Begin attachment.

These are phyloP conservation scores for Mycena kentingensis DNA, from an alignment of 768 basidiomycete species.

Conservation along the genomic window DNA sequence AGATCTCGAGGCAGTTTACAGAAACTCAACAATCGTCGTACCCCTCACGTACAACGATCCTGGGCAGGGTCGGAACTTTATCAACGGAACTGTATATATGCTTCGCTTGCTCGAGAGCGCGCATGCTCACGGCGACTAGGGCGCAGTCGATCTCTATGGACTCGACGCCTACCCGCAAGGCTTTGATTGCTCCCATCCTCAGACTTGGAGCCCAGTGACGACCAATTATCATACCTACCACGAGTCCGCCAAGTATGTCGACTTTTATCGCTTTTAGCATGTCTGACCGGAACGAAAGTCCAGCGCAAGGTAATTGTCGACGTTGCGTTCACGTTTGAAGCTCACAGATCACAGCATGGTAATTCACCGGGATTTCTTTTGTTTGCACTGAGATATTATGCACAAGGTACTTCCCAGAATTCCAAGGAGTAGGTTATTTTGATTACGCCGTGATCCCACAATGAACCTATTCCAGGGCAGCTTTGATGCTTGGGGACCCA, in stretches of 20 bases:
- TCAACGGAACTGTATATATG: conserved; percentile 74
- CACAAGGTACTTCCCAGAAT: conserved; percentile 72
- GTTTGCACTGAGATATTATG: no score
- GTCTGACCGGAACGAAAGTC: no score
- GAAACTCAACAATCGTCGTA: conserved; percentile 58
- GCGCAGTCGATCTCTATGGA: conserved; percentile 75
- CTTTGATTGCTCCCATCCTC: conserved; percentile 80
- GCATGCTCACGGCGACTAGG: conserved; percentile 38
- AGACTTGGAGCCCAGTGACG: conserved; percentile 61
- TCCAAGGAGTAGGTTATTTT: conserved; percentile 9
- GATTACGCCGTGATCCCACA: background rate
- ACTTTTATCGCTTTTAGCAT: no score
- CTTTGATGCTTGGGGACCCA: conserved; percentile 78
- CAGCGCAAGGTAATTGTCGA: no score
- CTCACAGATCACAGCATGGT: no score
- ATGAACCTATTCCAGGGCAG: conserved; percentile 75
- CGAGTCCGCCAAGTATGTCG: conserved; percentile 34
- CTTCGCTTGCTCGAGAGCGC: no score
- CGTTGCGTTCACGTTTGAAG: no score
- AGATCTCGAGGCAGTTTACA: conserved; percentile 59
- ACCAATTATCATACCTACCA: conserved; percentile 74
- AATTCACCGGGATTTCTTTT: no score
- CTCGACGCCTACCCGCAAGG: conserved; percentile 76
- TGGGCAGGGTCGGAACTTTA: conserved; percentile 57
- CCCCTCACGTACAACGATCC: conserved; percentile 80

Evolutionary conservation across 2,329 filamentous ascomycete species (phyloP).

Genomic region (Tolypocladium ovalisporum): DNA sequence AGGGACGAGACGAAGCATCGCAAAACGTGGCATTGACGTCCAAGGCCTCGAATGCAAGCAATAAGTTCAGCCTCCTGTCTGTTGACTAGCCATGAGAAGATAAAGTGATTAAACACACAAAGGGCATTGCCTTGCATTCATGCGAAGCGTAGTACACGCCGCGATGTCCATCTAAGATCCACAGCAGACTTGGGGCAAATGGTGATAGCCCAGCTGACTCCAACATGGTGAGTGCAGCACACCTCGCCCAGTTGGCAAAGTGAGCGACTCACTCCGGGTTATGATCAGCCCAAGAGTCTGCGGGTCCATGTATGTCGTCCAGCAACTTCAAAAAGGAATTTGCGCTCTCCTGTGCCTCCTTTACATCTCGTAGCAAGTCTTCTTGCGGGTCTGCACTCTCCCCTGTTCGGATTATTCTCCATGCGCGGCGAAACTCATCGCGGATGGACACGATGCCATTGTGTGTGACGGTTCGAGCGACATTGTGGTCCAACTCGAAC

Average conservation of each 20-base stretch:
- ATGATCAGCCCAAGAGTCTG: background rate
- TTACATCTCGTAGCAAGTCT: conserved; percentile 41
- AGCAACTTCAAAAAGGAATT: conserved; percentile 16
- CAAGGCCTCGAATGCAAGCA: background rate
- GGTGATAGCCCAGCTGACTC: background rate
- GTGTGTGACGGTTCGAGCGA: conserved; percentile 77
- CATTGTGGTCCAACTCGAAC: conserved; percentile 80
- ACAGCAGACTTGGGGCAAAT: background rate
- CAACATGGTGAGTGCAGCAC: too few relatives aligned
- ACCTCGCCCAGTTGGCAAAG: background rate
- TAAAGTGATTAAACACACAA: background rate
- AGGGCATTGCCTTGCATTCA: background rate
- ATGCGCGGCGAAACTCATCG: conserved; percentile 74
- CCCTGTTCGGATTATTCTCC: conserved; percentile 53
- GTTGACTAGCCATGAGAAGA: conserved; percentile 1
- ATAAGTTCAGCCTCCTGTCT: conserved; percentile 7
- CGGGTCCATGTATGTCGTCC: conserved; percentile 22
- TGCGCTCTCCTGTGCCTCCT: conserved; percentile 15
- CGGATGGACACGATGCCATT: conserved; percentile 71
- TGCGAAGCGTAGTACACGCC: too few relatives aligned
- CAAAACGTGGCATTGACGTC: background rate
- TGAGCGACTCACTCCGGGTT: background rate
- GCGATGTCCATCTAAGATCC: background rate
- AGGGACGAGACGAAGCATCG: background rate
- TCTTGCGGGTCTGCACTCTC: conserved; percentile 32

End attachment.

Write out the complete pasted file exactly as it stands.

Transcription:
These are phyloP conservation scores for Mycena kentingensis DNA, from an alignment of 768 basidiomycete species.

Conservation along the genomic window DNA sequence AGATCTCGAGGCAGTTTACAGAAACTCAACAATCGTCGTACCCCTCACGTACAACGATCCTGGGCAGGGTCGGAACTTTATCAACGGAACTGTATATATGCTTCGCTTGCTCGAGAGCGCGCATGCTCACGGCGACTAGGGCGCAGTCGATCTCTATGGACTCGACGCCTACCCGCAAGGCTTTGATTGCTCCCATCCTCAGACTTGGAGCCCAGTGACGACCAATTATCATACCTACCACGAGTCCGCCAAGTATGTCGACTTTTATCGCTTTTAGCATGTCTGACCGGAACGAAAGTCCAGCGCAAGGTAATTGTCGACGTTGCGTTCACGTTTGAAGCTCACAGATCACAGCATGGTAATTCACCGGGATTTCTTTTGTTTGCACTGAGATATTATGCACAAGGTACTTCCCAGAATTCCAAGGAGTAGGTTATTTTGATTACGCCGTGATCCCACAATGAACCTATTCCAGGGCAGCTTTGATGCTTGGGGACCCA, in stretches of 20 bases:
- TCAACGGAACTGTATATATG: conserved; percentile 74
- CACAAGGTACTTCCCAGAAT: conserved; percentile 72
- GTTTGCACTGAGATATTATG: no score
- GTCTGACCGGAACGAAAGTC: no score
- GAAACTCAACAATCGTCGTA: conserved; percentile 58
- GCGCAGTCGATCTCTATGGA: conserved; percentile 75
- CTTTGATTGCTCCCATCCTC: conserved; percentile 80
- GCATGCTCACGGCGACTAGG: conserved; percentile 38
- AGACTTGGAGCCCAGTGACG: conserved; percentile 61
- TCCAAGGAGTAGGTTATTTT: conserved; percentile 9
- GATTACGCCGTGATCCCACA: background rate
- ACTTTTATCGCTTTTAGCAT: no score
- CTTTGATGCTTGGGGACCCA: conserved; percentile 78
- CAGCGCAAGGTAATTGTCGA: no score
- CTCACAGATCACAGCATGGT: no score
- ATGAACCTATTCCAGGGCAG: conserved; percentile 75
- CGAGTCCGCCAAGTATGTCG: conserved; percentile 34
- CTTCGCTTGCTCGAGAGCGC: no score
- CGTTGCGTTCACGTTTGAAG: no score
- AGATCTCGAGGCAGTTTACA: conserved; percentile 59
- ACCAATTATCATACCTACCA: conserved; percentile 74
- AATTCACCGGGATTTCTTTT: no score
- CTCGACGCCTACCCGCAAGG: conserved; percentile 76
- TGGGCAGGGTCGGAACTTTA: conserved; percentile 57
- CCCCTCACGTACAACGATCC: conserved; percentile 80

Evolutionary conservation across 2,329 filamentous ascomycete species (phyloP).

Genomic region (Tolypocladium ovalisporum): DNA sequence AGGGACGAGACGAAGCATCGCAAAACGTGGCATTGACGTCCAAGGCCTCGAATGCAAGCAATAAGTTCAGCCTCCTGTCTGTTGACTAGCCATGAGAAGATAAAGTGATTAAACACACAAAGGGCATTGCCTTGCATTCATGCGAAGCGTAGTACACGCCGCGATGTCCATCTAAGATCCACAGCAGACTTGGGGCAAATGGTGATAGCCCAGCTGACTCCAACATGGTGAGTGCAGCACACCTCGCCCAGTTGGCAAAGTGAGCGACTCACTCCGGGTTATGATCAGCCCAAGAGTCTGCGGGTCCATGTATGTCGTCCAGCAACTTCAAAAAGGAATTTGCGCTCTCCTGTGCCTCCTTTACATCTCGTAGCAAGTCTTCTTGCGGGTCTGCACTCTCCCCTGTTCGGATTATTCTCCATGCGCGGCGAAACTCATCGCGGATGGACACGATGCCATTGTGTGTGACGGTTCGAGCGACATTGTGGTCCAACTCGAAC

Average conservation of each 20-base stretch:
- ATGATCAGCCCAAGAGTCTG: background rate
- TTACATCTCGTAGCAAGTCT: conserved; percentile 41
- AGCAACTTCAAAAAGGAATT: conserved; percentile 16
- CAAGGCCTCGAATGCAAGCA: background rate
- GGTGATAGCCCAGCTGACTC: background rate
- GTGTGTGACGGTTCGAGCGA: conserved; percentile 77
- CATTGTGGTCCAACTCGAAC: conserved; percentile 80
- ACAGCAGACTTGGGGCAAAT: background rate
- CAACATGGTGAGTGCAGCAC: too few relatives aligned
- ACCTCGCCCAGTTGGCAAAG: background rate
- TAAAGTGATTAAACACACAA: background rate
- AGGGCATTGCCTTGCATTCA: background rate
- ATGCGCGGCGAAACTCATCG: conserved; percentile 74
- CCCTGTTCGGATTATTCTCC: conserved; percentile 53
- GTTGACTAGCCATGAGAAGA: conserved; percentile 1
- ATAAGTTCAGCCTCCTGTCT: conserved; percentile 7
- CGGGTCCATGTATGTCGTCC: conserved; percentile 22
- TGCGCTCTCCTGTGCCTCCT: conserved; percentile 15
- CGGATGGACACGATGCCATT: conserved; percentile 71
- TGCGAAGCGTAGTACACGCC: too few relatives aligned
- CAAAACGTGGCATTGACGTC: background rate
- TGAGCGACTCACTCCGGGTT: background rate
- GCGATGTCCATCTAAGATCC: background rate
- AGGGACGAGACGAAGCATCG: background rate
- TCTTGCGGGTCTGCACTCTC: conserved; percentile 32